Guru means teacher, at least on a simple level. More often, the word guru is synonymous with a master who is followed by devotees. It is a term that is often associated with eastern religions and spiritual practices, but it can also describe a wider range of teacher-student relationships, where there is an intense bond or loyalty. Guru-devotee relationships can be wonderful and a true source of transformation. However the guru/teacher has a tremendous responsibility and power that needs careful attention. In any transformative relationship there is much to be learned and mastered by the student, but ultimately the goal should be to gain independence from the teacher.
The absolute best teachers/gurus to follow are the ones that do not want or need followers. They encourage you to find your own source of power, your own well of creativity, your own revelations. Guidance is great, but learning through living is better.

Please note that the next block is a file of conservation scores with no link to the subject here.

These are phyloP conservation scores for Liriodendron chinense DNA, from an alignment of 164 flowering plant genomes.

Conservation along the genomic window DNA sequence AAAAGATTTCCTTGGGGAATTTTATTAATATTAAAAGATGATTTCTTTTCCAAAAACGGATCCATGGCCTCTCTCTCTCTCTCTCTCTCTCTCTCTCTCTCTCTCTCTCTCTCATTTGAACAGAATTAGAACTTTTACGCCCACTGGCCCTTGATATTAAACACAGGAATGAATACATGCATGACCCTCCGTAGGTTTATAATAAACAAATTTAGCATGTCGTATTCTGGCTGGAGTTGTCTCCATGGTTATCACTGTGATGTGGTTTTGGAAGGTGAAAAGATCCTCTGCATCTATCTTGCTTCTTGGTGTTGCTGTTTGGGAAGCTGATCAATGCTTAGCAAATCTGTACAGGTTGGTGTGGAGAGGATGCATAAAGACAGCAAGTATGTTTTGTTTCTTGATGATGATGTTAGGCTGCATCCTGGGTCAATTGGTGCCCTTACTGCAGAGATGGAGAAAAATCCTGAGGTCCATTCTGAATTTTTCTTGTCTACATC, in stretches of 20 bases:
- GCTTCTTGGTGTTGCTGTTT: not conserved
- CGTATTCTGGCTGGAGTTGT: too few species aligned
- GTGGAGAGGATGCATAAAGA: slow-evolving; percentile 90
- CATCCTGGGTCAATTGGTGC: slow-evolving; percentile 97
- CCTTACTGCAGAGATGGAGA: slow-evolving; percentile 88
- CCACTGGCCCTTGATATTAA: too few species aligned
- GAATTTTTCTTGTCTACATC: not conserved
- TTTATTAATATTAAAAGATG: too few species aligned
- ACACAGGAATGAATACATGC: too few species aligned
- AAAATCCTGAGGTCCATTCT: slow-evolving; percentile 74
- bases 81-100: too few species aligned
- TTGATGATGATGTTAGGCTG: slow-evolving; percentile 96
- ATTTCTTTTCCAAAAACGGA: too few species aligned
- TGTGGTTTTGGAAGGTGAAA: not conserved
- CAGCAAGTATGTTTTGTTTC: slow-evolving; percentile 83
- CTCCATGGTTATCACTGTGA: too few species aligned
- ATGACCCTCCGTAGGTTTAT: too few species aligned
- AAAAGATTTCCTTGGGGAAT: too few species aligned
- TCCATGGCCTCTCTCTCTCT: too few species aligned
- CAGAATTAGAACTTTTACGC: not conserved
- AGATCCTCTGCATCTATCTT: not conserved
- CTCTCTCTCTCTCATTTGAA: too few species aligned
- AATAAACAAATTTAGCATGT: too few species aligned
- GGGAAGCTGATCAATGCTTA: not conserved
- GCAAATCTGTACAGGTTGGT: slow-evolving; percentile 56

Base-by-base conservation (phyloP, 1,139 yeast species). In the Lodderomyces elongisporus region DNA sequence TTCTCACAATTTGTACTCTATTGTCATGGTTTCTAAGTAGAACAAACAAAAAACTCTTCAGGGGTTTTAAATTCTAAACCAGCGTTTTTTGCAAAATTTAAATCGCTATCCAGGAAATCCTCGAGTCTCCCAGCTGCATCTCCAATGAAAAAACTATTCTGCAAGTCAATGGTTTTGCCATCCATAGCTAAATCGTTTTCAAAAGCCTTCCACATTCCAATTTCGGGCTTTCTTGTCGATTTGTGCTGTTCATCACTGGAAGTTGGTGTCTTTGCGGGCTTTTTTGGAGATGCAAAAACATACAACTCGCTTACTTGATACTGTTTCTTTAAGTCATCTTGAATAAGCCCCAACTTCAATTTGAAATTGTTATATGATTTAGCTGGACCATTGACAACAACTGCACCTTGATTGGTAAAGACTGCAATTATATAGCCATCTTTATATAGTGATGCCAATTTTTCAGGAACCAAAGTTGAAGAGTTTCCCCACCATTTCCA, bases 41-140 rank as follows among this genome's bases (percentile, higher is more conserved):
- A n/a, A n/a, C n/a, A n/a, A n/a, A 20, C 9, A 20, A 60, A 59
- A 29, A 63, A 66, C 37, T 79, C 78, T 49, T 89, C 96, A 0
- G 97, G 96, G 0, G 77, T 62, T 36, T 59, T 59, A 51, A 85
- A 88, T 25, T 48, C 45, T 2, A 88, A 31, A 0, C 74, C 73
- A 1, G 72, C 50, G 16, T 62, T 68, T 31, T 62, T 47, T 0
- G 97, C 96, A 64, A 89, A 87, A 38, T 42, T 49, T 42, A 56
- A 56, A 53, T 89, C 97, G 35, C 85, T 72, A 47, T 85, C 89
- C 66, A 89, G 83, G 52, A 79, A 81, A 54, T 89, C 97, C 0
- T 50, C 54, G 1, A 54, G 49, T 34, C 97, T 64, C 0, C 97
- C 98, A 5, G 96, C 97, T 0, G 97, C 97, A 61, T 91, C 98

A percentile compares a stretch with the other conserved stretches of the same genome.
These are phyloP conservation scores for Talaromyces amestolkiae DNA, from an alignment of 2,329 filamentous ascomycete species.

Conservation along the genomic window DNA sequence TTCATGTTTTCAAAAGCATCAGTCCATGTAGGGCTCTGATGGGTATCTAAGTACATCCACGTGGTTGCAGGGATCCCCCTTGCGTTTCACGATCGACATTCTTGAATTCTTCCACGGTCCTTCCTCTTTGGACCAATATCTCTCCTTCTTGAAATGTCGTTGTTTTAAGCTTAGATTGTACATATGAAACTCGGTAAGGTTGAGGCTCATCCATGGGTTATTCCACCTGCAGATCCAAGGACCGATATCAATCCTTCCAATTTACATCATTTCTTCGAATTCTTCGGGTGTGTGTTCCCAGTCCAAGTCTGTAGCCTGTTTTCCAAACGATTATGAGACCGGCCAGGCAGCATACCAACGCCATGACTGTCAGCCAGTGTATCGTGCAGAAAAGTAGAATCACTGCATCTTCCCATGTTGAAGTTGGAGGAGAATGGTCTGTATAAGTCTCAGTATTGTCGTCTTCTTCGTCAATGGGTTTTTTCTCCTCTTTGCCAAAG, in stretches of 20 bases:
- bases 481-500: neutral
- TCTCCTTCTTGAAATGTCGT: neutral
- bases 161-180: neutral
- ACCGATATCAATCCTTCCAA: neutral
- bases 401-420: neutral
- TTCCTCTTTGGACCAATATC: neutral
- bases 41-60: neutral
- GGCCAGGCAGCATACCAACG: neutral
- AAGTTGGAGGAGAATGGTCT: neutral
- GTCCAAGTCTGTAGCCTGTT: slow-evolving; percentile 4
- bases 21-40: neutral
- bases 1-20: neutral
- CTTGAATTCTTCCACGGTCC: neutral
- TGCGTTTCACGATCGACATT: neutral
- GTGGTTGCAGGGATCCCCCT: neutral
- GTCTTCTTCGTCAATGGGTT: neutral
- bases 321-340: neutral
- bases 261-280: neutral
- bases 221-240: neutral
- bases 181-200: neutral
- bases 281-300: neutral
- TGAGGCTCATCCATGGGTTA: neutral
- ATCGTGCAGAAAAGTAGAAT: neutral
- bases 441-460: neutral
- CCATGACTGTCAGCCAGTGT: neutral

The problem with seeking a guru is the process of turning over all your independent thought to another in the hopes that their wisdom will fix all your problems. It is seeking external approval when the true need is internal.
It is very important to choose a teacher wisely. Learn, study, but do more. Study them. Listen to the internal Guru. What does your inner wise one say? A great teacher will echo the words in your heart. There is an upliftment, a great freedom, an inner peace from wise words.